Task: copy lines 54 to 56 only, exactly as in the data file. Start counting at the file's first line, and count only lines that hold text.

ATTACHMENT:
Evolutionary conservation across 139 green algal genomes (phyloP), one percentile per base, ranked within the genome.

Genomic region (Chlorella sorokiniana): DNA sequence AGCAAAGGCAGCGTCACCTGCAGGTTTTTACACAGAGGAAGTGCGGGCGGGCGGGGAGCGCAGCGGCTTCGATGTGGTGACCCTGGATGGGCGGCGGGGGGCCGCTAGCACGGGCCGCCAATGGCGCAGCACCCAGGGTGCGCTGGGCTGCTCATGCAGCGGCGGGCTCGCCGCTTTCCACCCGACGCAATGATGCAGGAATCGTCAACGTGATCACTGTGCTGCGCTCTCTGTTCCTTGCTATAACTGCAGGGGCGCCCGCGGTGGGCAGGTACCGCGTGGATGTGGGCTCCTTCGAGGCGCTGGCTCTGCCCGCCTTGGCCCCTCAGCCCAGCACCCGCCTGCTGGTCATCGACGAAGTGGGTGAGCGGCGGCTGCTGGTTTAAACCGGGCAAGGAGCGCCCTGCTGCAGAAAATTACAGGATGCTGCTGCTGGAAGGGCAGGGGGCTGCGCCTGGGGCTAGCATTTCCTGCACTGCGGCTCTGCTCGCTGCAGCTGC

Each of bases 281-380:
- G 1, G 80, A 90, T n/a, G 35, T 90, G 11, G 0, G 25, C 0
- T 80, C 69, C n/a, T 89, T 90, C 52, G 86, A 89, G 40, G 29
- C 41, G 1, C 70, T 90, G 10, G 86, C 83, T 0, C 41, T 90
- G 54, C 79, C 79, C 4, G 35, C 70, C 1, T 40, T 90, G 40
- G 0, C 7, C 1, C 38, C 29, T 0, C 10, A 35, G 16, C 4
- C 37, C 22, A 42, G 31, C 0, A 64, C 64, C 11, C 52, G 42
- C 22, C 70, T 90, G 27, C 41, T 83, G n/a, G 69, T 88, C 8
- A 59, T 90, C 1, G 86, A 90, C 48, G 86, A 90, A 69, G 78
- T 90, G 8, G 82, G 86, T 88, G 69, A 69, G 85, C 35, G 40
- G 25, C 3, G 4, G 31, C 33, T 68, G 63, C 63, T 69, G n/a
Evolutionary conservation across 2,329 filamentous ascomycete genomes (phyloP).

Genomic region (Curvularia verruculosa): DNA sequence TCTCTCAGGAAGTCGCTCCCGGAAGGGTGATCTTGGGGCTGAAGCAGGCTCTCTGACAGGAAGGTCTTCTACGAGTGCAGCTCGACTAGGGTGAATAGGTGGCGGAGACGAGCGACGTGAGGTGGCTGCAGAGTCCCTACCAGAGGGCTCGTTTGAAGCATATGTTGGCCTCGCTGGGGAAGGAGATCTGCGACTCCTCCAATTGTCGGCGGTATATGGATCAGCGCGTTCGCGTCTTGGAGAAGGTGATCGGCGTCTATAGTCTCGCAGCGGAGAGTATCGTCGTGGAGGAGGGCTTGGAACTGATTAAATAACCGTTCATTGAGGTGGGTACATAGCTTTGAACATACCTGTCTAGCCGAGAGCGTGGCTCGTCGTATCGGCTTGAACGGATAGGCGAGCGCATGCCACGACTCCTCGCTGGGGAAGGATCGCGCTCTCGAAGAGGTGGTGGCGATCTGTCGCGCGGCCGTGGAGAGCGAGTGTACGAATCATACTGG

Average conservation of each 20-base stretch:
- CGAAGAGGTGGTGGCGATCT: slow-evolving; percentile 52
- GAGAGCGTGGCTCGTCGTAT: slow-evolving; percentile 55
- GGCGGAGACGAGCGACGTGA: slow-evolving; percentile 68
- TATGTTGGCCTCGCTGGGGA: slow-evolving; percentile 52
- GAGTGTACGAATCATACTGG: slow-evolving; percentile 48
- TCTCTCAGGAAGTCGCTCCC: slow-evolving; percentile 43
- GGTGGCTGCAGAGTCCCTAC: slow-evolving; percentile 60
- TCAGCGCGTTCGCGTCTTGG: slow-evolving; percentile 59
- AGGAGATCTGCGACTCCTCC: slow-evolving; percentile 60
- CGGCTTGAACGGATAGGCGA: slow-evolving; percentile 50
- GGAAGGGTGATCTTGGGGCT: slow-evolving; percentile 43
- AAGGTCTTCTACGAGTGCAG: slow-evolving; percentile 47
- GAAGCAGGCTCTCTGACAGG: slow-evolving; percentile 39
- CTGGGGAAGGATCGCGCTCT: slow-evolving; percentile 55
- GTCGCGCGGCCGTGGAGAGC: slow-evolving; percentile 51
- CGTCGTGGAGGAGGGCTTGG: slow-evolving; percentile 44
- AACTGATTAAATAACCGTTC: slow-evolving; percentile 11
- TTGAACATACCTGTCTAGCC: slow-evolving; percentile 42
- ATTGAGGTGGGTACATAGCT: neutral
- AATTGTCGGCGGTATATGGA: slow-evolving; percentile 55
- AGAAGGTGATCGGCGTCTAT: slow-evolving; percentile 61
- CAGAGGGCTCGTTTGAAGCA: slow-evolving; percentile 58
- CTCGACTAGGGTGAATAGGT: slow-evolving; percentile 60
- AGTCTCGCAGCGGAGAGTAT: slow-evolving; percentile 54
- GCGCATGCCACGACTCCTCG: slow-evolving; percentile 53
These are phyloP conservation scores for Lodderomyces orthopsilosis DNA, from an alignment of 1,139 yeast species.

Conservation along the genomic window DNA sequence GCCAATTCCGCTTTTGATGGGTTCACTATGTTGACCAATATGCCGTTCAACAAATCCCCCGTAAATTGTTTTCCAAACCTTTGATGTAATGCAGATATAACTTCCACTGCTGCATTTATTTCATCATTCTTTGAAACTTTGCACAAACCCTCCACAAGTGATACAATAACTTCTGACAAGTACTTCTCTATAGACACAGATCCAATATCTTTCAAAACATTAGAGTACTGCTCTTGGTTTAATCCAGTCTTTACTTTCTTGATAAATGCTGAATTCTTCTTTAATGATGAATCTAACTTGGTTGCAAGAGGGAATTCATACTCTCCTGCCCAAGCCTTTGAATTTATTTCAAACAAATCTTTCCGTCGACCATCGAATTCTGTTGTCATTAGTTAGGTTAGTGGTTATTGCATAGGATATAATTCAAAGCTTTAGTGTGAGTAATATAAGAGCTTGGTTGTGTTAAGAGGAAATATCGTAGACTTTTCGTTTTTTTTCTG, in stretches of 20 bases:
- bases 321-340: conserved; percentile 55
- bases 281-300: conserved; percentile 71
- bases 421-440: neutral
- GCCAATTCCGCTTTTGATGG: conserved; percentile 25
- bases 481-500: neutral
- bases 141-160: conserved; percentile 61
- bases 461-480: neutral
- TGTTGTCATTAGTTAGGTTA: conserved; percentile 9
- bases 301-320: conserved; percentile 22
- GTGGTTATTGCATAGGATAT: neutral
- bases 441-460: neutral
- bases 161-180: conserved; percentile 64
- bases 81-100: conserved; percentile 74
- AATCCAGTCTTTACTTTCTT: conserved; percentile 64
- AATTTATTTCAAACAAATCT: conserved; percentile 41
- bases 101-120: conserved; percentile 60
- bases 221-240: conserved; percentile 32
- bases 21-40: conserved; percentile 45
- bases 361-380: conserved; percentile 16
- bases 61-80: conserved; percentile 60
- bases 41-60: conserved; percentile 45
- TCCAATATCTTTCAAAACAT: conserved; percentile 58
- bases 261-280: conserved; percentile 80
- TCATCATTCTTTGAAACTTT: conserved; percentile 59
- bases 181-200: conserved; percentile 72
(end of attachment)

- bases 441-460: neutral
- bases 161-180: conserved; percentile 64
- bases 81-100: conserved; percentile 74